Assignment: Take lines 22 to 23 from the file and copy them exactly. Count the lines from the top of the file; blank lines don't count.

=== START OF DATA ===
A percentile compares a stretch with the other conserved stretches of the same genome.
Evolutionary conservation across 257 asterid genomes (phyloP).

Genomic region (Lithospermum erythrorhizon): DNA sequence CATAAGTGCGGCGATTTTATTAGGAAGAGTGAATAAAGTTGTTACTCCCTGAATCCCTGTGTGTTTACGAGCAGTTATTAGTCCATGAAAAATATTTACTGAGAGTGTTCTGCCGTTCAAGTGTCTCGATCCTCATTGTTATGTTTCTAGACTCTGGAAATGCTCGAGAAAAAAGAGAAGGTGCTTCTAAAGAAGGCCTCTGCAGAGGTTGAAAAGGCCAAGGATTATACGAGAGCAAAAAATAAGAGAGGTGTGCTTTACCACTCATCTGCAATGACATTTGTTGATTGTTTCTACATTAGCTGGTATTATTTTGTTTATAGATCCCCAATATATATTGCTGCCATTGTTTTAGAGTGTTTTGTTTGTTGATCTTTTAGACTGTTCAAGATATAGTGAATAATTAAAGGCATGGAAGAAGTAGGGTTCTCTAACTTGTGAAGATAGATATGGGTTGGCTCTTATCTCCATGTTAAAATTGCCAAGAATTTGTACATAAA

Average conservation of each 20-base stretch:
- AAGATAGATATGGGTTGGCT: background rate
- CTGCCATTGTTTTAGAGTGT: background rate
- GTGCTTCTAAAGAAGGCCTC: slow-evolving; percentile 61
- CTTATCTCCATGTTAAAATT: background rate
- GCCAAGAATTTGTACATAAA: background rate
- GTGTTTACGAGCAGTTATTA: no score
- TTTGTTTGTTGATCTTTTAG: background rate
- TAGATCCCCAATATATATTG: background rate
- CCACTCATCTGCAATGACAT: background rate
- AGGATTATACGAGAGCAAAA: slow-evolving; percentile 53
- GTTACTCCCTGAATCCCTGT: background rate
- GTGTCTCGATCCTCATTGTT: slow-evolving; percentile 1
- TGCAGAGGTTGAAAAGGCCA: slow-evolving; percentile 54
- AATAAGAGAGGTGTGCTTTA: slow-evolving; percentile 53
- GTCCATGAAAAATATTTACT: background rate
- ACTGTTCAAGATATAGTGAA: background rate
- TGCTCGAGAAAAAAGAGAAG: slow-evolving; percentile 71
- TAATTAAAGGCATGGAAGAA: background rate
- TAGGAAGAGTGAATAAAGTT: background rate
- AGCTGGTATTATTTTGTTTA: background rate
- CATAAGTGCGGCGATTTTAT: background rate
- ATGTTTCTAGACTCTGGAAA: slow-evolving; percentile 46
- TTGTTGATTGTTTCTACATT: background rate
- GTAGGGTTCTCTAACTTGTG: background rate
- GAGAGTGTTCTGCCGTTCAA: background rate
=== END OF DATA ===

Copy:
- TAATTAAAGGCATGGAAGAA: background rate
- TAGGAAGAGTGAATAAAGTT: background rate